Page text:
• Our children and grandchildren cannot afford to have funding go backwards – they are the next generation workforce, and businesses rely on a highly trained workforce to be successful. ● I also know that not all high school graduates are college bound. I will also work to protect funding for technical education and job training programs.

INFRASTRUCTURE

  • Although the 2020 Legislative session was cut short due to COVID-19, one of the best things to come from it was the Eisenhower Legacy Transportation Plan. This is a 10-year program that will jump-start the economy with good-paying jobs and investments in much needed infrastructure projects, including modernizing roads, bridges, and highways, as well as expanding rural broadband. 

○ Rural broadband is critical for the success of so many Kansans – for our children and grandchildren, many of whom are currently learning remotely; for farmers and ranchers; for small businesses, and so on. 

○ This transportation program will also invest a minimum of $8 million in each county. 

  • I will fight to protect funding for the Eisenhower Legacy Transportation Plan.
  • As you may recall, during the Brownback-era, the highway fund was raided of nearly $3 billion to pay for a failed tax experiment. This delayed projects and prevented the creation of thousands of well-paying jobs. We cannot afford to go back to that. 

What would you prioritize when dealing with shortfalls in revenues that fund state services? What would you do about taxes? How would you deal with the state budget’s funding for K-12 education?

It seems clear that, in the current crisis, there is no reasonable way to cut an already lean budget. In the near term, it will presumably be necessary for the State to borrow against a future rise in revenues. As for taxes, I have indicated some of my, albeit very general thoughts, in the answer to the previous question. Regarding education funding, see my response to the previous question. 

The pandemic further exposed a lack of broadband access in parts of the state and other divides in access to Internet service. What do you think should be done?

  • Although the 2020 Legislative session was cut short due to COVID-19, one of the best things to come from it was the Eisenhower Legacy Transportation Plan. This is a 10-year program designed to jump start the economy with good-paying jobs and investments in much needed infrastructure projects including modernizing roads, bridges, and highways as well as EXPANDING RURAL BROADBAND. 

○ Rural broadband is critical for the success of so many Kansans – our children and grandchildren who are learning remotely; farmers and ranchers; small businesses; and so on. ○ This transportation program will also invest a minimum of $8 million in each county. 

  • I will fight to protect funding for the Eisenhower Legacy Transportation Plan. 

How would you evaluate the response to the COVID-19 pandemic in Kansas thus far?

Governor Kelly has provided excellent leadership during this crisis. Unfortunately, vocal public opposition and partisan opportunism has led to undermining her administration’s efforts. If the insights of public health experts are on track – and, so far, they have been – we will experience a spike in infection rates, especially with the beginning of the new school year and the resumption of in-person instruction. Whether too much or too little has been done to address the pandemic is a matter of perspective. People of different ages and at different levels of financial security will view the matter differently. Protecting our health and protecting the economy in the face of the pandemic is a difficult balancing act. We are having to learn as we go along. Again, polarisation and our failure to unite is hampering our ability to address the pandemic in as concerted a way as one would hope. 

Should the COVID-19 pandemic continue into 2021, what would your top priority be?

There is no other option but to learn behaviors that protect against contracting and spreading the virus, on the one hand, and adapting business and jobs to continue to operate as safely as possible. There is no perfect solution. The economy is as important to our health and well being as taking precautions against the virus. We must take care of the one without ignoring the other. 

What key lessons would like to see Kansans take away from the pandemic and the response to it? Do you see the need for changes as a result of what’s happened?

The political polarization that, for years now, has been on the rise, has reached crisis levels. Nowhere is this more evident than in our widely divergent responses to COVID-19. At one extreme, COVID-19 has been deemed a hoax, at the other as a grave threat to public health and safety. Our responses to the pandemic have ranged from absolute distrust of public health officials and willful ignorance regarding their expertise to those who recommend we simply “Trust science.” We should trust science and health experts to advise us about what is involved in confronting COVID-19. Science, however, cannot ultimately repair the damage to the economy or tell us exactly how to adapt to all the changes we are facing. Our inability, even in a crisis, to work toward a common approach to living within a pandemic, has demonstrated that our divisiveness may well prove a greater danger to our health and safety than the current crisis. Covid or no Covid, we are in the midst of global changes which we have not seen since the end of WWII. The pandemic is accelerating this dynamic, exaggerating our perception of it, and exacerbating our response to it. Political leaders should tone down the rhetoric. What we need now is not more incitement to panic but a vision of our future that is greater than our divisions, one that requires all of us to get there. It’s time for political leaders to lead. 

How should legislators respond to the events of this summer (such as the prison outbreaks of COVID-19, the Black Lives Matter protests and concerns about preserving law and order) in shaping the state’s criminal justice system for the future?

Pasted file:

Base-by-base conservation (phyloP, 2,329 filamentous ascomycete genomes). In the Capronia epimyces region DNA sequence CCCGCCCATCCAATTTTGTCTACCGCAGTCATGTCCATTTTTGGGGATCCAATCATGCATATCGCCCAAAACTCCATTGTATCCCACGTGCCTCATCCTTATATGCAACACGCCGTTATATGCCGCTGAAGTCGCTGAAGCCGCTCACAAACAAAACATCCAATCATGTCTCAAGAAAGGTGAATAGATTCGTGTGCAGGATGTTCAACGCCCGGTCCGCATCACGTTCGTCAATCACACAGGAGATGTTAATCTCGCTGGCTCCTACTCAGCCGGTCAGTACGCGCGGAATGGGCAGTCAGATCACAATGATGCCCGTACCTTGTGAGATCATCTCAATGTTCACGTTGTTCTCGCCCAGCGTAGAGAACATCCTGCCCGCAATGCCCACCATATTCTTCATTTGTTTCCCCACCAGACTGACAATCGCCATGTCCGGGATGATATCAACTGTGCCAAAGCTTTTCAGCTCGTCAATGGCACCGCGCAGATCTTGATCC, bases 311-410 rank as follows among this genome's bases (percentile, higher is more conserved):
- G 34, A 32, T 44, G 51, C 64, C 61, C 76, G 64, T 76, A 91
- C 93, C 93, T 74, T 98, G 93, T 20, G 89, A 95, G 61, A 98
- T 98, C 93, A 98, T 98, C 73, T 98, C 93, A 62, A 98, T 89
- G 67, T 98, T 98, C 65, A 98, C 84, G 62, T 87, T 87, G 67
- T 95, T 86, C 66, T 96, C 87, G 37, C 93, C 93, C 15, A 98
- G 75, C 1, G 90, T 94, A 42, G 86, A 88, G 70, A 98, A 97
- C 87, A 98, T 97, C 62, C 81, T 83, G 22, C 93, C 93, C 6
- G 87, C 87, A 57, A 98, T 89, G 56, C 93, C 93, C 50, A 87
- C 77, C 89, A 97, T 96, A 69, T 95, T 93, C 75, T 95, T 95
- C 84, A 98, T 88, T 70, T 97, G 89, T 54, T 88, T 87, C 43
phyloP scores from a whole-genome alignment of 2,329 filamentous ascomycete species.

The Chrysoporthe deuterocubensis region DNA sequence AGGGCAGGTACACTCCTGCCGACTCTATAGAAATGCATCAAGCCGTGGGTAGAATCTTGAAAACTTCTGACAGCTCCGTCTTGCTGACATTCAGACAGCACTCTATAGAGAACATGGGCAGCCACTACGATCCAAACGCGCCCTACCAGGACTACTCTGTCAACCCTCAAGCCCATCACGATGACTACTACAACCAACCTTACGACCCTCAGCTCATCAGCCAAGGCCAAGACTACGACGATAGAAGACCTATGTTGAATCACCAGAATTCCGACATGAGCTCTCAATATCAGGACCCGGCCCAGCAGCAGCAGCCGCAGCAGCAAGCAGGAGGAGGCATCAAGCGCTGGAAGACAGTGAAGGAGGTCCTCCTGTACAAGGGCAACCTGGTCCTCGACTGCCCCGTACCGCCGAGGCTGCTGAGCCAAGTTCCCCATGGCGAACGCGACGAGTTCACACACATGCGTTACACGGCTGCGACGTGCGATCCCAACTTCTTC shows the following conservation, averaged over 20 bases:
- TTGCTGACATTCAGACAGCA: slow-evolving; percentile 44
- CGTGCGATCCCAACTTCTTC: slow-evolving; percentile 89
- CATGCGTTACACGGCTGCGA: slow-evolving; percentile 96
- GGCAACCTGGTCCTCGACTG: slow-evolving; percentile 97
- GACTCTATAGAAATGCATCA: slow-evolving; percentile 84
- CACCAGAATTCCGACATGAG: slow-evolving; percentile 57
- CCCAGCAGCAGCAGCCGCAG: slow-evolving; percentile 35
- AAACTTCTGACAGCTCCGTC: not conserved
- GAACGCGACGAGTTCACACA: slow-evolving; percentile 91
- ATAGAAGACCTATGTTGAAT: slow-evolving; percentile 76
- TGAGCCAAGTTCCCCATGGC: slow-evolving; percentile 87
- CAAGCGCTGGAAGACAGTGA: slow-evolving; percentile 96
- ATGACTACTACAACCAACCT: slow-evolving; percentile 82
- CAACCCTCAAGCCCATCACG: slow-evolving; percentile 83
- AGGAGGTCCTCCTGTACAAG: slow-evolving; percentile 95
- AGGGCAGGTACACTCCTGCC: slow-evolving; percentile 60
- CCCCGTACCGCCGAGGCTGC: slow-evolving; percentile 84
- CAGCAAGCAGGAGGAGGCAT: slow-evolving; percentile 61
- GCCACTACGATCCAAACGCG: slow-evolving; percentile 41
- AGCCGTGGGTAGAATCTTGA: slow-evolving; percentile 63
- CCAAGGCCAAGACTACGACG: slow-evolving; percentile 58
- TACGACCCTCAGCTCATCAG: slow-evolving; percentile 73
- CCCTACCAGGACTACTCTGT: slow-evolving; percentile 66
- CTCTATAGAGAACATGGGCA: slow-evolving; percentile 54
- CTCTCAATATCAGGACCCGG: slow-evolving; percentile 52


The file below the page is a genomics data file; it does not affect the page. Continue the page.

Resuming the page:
Across the country, criminal justice reform has been one area in which bipartisan agreement has been noticeably and fortuitously apparent. There are reasons for this, which to explain would take up too much space. Suffice it to say a great deal of research, long-term grassroots, political and judicial engagement, has succeeded in shepherding criminal justice reform through every level of policy making, from the local to the national. It has led to changing perspectives and, correspondingly, opportunities to address longstanding inequities in our justice system. The U.S. is clearly suffering from too much incarceration, and for reasons arguably unrelated to immediate concerns for public safety. Too many, for example, who would be better served by mental health providers and facilities, if they existed in sufficient numbers, are being warehoused in our prisons. Our prisons have, in a real sense, also become monuments to our collective unwillingness to care for each other appropriately, let alone adequately. Certainly legislators can have an impact on this situation, and they should seek to do so. It is outrageous that people incarcerated, ultimately for being mentally ill or for any number of ultimately petty offenses, should have to remain in a facility with a Covid-19 outbreak and thus potentially be sentenced to death via virus. The Black Lives Matter movement is expressive of inequities that go back four centuries and whose consequences are undeniably still with us today. Too many of us fail to dignify this fact with the necessary collective, as well as individual, self-critical understanding and attention. That inequities, as well as evident social and economic disparities, continue to exist between white Americans and Americans of color has deep historical roots, as we know. Not surprisingly, this is also reflected in the history and current reality of our criminal justice system. But, again, political polarization, always easier than investing the sustained energy and resources necessary to overcoming the negative and still nagging legacies of the past, is exacerbating polarized and polarizing responses to the point of violence. This is hardly conducive to constructive engagement. Quite the opposite. In the current public outcry and debate, where polarization trumps constructive engagement around analysis, understanding, and potential change, increased hostility and open violence are always near at hand. People of color, African-Americans in particular, repeatedly confronted with cellphone-video footage of law enforcement officers shooting or otherwise killing black men, have had enough. Unlike the rest of us, this is a reality they know only too well. But seeing it on television makes it impossible for them, or the rest of us, to ignore. Are these the results of “a few bad apples” or finally irrefutable proof of systemic police brutality? Law enforcement agencies, without distinction, are being subject to nationwide scrutiny, and even blanket condemnation. The counter-reaction seeks to protect law enforcement personnel and agencies from what it perceives to unjust attacks on our public heroes. Is it surprising that there are radicalizing elements on both sides of this divide, seeking to take advantage of the hostilities to gain prestige and favor among their “constituents.” Thus, peaceful protests have turned violent, when a few “bad apples” began to destroy shop windows and set trash cans on fire, for example. On the other hand, overt white supremacists, rallying around law enforcement personnel, are using their alleged loyalty to “our heroes” as a cover for their continued commitment to fomenting race hatred. What is being missed is that many law enforcement agencies, pastors, and other community leaders have sought for years to create trust between law enforcement personnel and minority populations, which have traditionally and justifiably viewed each other with suspicion and hostility. A robust commitment to community policing and regular mutual dialogue and common activities have been among the elements of restoring trust around concrete relationships between the police and the residents of the neighborhoods. Whether or not such efforts go far enough is beside the point. What is not, however, is that all such efforts are threatened by the current polarized and polarizing tendencies, which are easily exploitable by forces wholly uncommitted to anything but denial. As a rule, adapting to new realities doesn’t come about without some source of pressure. But too much pressure, especially when it gets out of control, can lead to overreaction and thus end up destroying what progress had been made and set constructive police-community efforts back a generation or more. I am certainly no expert on any of this but, as a law enforcement chaplain for over twenty years, I do know that police officers are called upon to enforce laws they don’t make but are duty-bound to enforce. Independently of questions about an individual police officer’s conduct, laws are made by legislators. It is my belief that law enforcement officers are increasingly called upon to take up more and more slack for what, again, we are collectively unwilling to acknowledge and address. In this way, they are being asked to solve problems they are incapable of solving, and often at great personal risk to themselves. That, really, is hardly their job! It is ours, and political leaders should be pressured into tackling it. And the only way that is going to happen is if the voters make them. But voters, unwilling to do so, are causing harm to the law enforcement profession, as well as to each other by failing to do so. Again, political leaders must seek to unite us, and lead toward a future we can all imagine!